posted by rifflesby at 5:54 PM on April 5, 2013 [18 favorites]


"My chest full of gold and jewels won't boot up."
posted by mhoye at 5:55 PM on April 5, 2013 [2 favorites]


I do have to wonder if this guy is not aiming to become the greatest troll ever. If I make it to 82 and in such apparently good mental shape, I might try starting something like this too to amuse myself.
posted by Iosephus at 5:56 PM on April 5, 2013 [1 favorite]


It's like the Goonies crossed with Romancing the Stone! But with added mental illness!
posted by Justinian at 5:57 PM on April 5, 2013


The real treasure was inside you all along.....
posted by humanfont at 5:58 PM on April 5, 2013 [15 favorites]


I like how he's taking acknowledging the real world implications of this treasure hunt. Like here, where he presents a custom bound copy of his book to the woman who was lost in Bandolier National Monument overnight trying to unriddle the poem.
posted by hippybear at 6:00 PM on April 5, 2013 [1 favorite]


You should have posted this to AskMe; we'd have found it inside of a week.

Dude AskMe helped me with this mystery
posted by The Whelk at 6:00 PM on April 5, 2013 [1 favorite]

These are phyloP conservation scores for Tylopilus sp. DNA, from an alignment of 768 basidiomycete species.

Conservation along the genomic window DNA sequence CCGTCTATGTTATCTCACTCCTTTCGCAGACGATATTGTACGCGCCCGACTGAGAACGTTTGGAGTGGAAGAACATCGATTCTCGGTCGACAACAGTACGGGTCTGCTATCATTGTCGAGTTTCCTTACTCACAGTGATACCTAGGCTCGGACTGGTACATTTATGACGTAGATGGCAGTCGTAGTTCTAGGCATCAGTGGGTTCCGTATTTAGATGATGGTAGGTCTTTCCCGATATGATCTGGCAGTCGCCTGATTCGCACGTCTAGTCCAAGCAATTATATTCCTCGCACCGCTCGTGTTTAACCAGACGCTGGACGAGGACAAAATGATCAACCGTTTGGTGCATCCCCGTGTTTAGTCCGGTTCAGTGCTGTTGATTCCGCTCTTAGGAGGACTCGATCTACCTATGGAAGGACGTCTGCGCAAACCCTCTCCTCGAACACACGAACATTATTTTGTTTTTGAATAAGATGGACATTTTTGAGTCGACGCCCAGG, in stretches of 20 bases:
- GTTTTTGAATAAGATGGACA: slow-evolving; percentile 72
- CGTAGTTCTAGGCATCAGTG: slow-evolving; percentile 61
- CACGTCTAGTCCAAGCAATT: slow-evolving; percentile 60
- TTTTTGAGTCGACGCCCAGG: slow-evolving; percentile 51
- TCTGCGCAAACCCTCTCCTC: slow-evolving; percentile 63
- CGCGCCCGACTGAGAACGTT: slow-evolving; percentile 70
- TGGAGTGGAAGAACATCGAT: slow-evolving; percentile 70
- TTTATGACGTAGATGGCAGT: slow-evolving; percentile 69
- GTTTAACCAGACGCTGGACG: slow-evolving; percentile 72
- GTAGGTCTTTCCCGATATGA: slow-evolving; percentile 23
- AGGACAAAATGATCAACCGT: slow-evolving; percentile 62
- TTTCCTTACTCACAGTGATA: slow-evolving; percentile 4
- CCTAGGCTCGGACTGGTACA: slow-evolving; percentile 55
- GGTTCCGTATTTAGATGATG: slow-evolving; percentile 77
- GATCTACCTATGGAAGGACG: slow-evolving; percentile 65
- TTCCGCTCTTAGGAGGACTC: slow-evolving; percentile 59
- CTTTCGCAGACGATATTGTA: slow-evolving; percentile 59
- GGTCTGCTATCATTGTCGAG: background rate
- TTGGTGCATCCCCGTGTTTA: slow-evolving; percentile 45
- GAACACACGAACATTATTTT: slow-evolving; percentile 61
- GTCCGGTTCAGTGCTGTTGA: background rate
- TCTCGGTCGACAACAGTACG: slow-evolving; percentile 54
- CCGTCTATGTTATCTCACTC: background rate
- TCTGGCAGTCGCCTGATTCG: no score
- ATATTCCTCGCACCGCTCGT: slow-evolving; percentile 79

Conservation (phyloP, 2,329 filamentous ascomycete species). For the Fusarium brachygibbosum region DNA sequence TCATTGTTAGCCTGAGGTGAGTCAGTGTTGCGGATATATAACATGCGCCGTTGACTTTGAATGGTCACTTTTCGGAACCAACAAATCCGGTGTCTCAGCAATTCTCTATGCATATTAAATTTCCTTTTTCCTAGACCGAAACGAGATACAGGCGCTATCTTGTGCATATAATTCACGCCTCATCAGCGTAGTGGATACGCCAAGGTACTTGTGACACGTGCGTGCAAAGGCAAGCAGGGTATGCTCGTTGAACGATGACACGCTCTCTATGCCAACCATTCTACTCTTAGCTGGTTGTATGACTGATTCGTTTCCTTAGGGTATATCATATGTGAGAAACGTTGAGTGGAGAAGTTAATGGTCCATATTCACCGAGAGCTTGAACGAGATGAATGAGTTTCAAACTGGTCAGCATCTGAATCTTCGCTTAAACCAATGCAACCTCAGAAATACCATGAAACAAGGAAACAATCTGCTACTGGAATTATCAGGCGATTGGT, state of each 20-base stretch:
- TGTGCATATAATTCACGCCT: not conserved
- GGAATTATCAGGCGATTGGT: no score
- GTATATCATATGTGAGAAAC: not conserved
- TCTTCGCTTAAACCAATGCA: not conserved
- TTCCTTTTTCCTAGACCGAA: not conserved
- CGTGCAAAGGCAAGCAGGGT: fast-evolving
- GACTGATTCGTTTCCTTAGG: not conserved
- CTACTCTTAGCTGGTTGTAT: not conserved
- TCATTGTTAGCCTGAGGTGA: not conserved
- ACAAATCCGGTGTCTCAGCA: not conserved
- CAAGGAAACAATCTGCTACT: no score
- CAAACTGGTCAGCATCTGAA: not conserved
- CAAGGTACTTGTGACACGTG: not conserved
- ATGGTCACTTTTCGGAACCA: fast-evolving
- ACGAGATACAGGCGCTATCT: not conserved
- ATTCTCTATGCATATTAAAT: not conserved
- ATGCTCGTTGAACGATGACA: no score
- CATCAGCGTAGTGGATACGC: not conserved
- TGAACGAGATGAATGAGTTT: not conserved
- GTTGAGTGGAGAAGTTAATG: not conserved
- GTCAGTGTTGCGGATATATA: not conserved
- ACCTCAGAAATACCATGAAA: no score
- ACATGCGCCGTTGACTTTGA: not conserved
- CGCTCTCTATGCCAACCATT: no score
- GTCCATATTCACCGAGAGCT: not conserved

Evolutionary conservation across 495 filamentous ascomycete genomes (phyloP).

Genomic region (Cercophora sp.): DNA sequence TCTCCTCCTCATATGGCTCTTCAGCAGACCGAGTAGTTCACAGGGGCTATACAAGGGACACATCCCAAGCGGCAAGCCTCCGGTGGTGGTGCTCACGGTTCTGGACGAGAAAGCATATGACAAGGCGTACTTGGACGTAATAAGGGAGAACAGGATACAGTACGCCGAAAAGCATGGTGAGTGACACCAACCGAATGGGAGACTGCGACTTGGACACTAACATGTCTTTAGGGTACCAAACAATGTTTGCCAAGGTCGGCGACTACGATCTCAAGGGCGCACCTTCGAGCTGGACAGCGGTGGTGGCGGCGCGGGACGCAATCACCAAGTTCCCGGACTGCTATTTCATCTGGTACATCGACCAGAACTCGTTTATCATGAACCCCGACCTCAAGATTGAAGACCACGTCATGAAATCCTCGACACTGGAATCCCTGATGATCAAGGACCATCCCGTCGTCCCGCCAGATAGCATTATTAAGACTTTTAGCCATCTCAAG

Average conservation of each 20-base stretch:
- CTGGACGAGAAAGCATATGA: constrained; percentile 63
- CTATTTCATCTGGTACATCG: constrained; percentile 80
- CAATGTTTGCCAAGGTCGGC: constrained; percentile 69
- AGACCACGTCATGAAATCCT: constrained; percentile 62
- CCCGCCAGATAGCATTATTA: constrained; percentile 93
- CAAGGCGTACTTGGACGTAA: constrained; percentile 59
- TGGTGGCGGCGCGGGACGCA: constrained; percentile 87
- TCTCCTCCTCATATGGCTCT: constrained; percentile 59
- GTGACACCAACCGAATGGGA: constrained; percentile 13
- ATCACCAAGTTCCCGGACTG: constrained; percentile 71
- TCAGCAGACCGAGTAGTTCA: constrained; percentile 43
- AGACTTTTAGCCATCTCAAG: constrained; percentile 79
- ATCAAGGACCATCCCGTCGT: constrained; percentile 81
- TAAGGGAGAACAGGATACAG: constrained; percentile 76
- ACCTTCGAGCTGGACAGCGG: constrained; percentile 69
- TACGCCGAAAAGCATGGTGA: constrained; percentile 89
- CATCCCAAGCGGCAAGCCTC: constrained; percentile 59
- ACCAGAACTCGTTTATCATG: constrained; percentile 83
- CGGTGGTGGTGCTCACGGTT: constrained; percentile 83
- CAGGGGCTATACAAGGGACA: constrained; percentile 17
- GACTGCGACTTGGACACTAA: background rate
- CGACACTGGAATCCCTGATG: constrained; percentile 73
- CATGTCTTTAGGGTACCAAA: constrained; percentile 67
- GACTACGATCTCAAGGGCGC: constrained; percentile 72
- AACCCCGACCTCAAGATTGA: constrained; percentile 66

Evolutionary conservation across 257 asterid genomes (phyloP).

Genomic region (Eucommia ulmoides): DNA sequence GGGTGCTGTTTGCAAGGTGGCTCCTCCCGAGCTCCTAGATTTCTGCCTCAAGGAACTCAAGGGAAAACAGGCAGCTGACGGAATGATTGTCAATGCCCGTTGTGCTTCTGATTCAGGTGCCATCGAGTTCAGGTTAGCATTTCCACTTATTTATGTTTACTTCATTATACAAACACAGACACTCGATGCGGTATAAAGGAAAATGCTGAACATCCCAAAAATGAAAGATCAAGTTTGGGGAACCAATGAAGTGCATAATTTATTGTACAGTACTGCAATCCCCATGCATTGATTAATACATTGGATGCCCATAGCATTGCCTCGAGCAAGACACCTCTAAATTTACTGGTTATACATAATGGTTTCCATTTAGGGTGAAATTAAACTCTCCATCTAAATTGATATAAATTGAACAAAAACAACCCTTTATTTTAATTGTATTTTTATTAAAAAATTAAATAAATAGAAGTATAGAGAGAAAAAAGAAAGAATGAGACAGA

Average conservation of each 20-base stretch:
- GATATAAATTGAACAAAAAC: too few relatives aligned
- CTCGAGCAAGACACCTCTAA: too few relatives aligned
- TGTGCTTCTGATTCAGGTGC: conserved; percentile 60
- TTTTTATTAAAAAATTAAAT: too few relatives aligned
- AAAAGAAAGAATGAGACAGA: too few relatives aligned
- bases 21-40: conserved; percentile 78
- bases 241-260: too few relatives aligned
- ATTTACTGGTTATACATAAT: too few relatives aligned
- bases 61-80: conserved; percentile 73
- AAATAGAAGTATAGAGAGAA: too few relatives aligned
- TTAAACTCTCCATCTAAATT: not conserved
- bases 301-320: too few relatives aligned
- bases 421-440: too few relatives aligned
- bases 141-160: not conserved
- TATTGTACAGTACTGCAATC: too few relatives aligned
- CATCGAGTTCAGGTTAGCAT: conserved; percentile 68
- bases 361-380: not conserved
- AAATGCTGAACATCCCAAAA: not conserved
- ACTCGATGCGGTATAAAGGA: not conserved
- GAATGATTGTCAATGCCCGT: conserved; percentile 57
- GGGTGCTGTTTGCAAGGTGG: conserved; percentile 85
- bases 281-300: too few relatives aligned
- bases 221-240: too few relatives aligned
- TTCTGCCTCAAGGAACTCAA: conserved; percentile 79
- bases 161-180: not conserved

additional ff disclosures re: treasure:

it is at an elevation of at least 5000 feet.

it is not necessarily in new mexico. ff summered in yellowstone as a child, colorado, wyoming and montana are definitely in play. i don't think he took it to canada, you know, crossing the border with something like that.

in answer to the question, is it where a kid could safely look for it, he has answered yes, if an old codger can get there, a robust child could also, but one caveat, i think he was referring to terrain, not fauna. the rockies has real bears, and i'd be bummed if someone got eaten on account of my post.

there are no structures involved in reckoning the location. he was under pressure to disclose this because the warm waters halt/home of brown thing, when you go into an outhouse and shine a light through the hole, you can see where the warm waters halt and the home of brown begins, and people were just driving up into the mountains and digging up the first old outhouse they saw.
posted by bruce at 6:04 PM on April 5, 2013 [4 favorites]


there are no structures involved in reckoning the location. he was under pressure to disclose this because the warm waters halt/home of brown thing, when you go into an outhouse and shine a light through the hole, you can see where the warm waters halt and the home of brown begins, and people were just driving up into the mountains and digging up the first old outhouse they saw.

This is one of the funniest things I've ever heard.
posted by mr_roboto at 6:08 PM on April 5, 2013 [6 favorites]